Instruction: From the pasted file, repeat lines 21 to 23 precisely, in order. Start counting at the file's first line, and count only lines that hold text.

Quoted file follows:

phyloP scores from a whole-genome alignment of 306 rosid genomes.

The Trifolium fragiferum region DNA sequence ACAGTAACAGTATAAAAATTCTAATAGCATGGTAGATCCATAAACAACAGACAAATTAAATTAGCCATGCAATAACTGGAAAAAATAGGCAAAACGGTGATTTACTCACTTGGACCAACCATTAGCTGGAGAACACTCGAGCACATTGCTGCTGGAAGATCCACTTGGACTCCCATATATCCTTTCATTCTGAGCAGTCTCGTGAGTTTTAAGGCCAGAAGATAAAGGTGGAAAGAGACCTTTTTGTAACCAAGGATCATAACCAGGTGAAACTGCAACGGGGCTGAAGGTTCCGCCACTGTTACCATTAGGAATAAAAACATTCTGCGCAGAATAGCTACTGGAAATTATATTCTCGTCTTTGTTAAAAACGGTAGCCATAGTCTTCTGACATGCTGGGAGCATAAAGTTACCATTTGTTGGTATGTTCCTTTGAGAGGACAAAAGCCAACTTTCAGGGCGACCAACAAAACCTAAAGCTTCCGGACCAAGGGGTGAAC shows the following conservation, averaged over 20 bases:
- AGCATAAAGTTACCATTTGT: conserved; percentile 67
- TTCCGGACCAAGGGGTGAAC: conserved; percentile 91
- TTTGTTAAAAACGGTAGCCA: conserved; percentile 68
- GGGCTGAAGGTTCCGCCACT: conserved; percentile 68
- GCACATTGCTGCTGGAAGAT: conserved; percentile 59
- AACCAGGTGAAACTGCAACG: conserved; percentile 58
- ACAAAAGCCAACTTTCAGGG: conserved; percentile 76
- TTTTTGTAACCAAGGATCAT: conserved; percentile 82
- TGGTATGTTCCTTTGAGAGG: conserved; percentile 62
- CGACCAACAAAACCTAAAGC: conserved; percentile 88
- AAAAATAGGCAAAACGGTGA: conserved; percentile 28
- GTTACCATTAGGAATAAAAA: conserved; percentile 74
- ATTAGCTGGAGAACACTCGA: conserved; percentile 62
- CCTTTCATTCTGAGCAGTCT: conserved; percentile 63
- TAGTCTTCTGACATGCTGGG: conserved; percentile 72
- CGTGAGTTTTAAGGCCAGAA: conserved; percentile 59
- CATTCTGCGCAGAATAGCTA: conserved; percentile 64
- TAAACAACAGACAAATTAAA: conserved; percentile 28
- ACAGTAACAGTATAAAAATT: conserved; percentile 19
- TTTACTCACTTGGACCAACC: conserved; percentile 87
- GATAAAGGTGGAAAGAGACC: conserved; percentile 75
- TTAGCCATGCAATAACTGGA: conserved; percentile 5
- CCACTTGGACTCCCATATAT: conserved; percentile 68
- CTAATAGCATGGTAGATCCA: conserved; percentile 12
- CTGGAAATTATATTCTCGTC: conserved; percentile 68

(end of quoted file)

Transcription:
- ACAGTAACAGTATAAAAATT: conserved; percentile 19
- TTTACTCACTTGGACCAACC: conserved; percentile 87
- GATAAAGGTGGAAAGAGACC: conserved; percentile 75